1754 Mr Sutton & Co
<1765 RUDD Thomas


1780-90 RAISBECK, GREY, BURDEN & Co (though Burden was bankrupt 1788)
1790> Building owned by Edward Pease, and at some time named Waterloo Mills



CLICK the for sugar houses in that street, and on for an image.

(For local directory of sugar houses, click here.)

(For national directory of sugar houses, click here.)









The width of this map represents 480yds / 440m.

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Stockton Sugar House was built in 1780 for Raisbeck, Grey & Burden (1), and designed with a rather ambitious output of up to 600 hogsheads (about 450 tons) of sugar per year (2).
By February 1784 they needed short term loans of 300 & 200 from Ralph Jackson. Both loans were repaid, at 5% interest, by the proprietors in May 1784 (3).
In 1785 the sum insured with Sun Fire Office by Stapylton (mistakenly using Raisbeck's middle name), Grey & Burden was 8600 (4) ...
... in 1788 one of the directors, John Burden, was declared bankrupt (5) ...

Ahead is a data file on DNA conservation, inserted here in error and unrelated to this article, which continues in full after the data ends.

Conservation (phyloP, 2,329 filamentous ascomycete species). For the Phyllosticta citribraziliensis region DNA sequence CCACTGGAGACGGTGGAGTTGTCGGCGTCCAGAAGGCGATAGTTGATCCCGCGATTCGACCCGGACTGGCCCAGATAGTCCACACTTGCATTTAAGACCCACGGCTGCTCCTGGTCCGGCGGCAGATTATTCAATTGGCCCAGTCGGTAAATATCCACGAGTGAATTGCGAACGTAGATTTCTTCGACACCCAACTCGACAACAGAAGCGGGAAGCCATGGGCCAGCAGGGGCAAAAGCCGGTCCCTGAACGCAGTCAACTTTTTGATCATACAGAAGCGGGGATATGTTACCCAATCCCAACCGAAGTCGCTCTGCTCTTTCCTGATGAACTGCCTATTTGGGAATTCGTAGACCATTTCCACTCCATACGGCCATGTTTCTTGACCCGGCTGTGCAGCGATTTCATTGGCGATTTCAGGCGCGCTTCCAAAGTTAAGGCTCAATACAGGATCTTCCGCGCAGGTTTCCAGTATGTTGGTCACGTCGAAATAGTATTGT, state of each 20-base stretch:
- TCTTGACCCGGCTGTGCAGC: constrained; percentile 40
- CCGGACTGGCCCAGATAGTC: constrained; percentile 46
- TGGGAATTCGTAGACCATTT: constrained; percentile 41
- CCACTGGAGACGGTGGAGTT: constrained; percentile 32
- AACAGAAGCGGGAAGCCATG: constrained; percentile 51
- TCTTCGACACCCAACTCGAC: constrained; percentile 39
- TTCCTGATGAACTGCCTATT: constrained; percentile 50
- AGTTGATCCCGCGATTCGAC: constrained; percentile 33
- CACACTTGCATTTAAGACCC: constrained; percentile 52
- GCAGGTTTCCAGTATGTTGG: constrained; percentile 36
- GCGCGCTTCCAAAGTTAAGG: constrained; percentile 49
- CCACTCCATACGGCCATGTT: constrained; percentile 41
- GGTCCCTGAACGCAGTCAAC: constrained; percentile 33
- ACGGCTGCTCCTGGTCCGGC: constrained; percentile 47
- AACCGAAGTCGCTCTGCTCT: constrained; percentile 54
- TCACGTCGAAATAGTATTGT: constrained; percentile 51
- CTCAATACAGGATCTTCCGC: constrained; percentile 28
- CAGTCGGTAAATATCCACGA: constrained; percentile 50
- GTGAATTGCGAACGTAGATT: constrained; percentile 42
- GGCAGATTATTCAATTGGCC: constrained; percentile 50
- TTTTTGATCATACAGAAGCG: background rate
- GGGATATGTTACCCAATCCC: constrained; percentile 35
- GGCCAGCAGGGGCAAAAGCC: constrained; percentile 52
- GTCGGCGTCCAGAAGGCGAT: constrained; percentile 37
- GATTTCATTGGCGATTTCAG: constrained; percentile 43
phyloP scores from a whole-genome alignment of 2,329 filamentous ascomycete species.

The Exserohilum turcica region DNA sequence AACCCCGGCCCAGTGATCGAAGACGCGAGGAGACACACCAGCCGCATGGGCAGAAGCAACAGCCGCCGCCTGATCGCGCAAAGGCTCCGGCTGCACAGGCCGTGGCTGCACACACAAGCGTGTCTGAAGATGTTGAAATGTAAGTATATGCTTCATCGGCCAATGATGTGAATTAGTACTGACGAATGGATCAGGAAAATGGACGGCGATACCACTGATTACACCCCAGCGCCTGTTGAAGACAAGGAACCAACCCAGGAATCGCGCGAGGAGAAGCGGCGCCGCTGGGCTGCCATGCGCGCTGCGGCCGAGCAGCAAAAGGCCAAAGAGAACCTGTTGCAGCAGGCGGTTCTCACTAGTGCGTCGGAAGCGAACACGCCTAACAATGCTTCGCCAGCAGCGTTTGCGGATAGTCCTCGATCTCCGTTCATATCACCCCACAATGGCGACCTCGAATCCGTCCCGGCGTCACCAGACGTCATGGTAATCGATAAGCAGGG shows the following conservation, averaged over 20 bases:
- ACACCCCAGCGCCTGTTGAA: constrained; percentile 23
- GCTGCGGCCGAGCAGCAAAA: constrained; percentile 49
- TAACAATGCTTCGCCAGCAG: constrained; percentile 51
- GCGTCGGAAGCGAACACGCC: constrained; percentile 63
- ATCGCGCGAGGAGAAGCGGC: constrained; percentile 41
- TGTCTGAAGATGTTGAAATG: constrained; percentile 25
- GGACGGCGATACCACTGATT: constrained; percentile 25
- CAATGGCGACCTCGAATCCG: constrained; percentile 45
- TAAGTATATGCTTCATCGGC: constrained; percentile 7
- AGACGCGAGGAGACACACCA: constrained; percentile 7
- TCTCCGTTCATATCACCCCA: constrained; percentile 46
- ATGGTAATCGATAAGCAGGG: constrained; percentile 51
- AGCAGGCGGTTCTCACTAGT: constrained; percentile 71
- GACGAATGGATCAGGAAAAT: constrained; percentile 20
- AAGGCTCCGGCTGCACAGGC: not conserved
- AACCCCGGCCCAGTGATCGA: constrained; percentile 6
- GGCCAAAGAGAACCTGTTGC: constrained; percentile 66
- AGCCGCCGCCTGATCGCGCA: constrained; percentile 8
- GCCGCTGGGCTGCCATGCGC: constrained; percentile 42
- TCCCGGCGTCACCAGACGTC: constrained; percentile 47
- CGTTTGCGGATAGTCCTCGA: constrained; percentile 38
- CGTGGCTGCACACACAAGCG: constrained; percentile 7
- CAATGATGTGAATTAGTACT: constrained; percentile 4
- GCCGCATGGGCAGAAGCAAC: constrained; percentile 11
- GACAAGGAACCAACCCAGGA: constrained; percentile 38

... and in 1790 the whole building was urgently put up for sale - "Sugar House at Stockton to be Peremptorily Sold to the Highest Bidder." (6) See Sales.
The Sugar House was sold in 1790 and taken on by Edward Pease of Darlington, though whether as a sugar refinery still needs to be established (3).
In 1824 Edward's wife Rachel wrote to her son Edward jun at the Sugar House regarding family matters (7). (I've checked this small bundle of family letters at Durham RO, but known mention Edward's business.)
Edward Pease died in Darlington in 1858 aged 91.
The building was at some stage named Waterloo Mills and later used as a granary and a warehouse. It was demolished in 1929 (1).


Quote - "Shipping is the principal economic activity here, apart from a sugar refinery set up by Mr Sutton and Company and some looms for sailcloth. The sugar sells for 9d to 12d per pound, and is reckoned to be as good as London sugar; the workers come, however, from London." [1754]



1. Picture Stockton online.
2. Tom Sowlers - "The History of the Town and Borough of Stockton on Tees".
3. Diaries of Ralph Jackson online.
4. Sun Fire Office records, Guildhall Library, London.
5. London Gazette.
6. York Chronicle.
7. Durham Record Office D/Pe 2/4

[My thanks to Geoff King for his assistance and interest in this research.]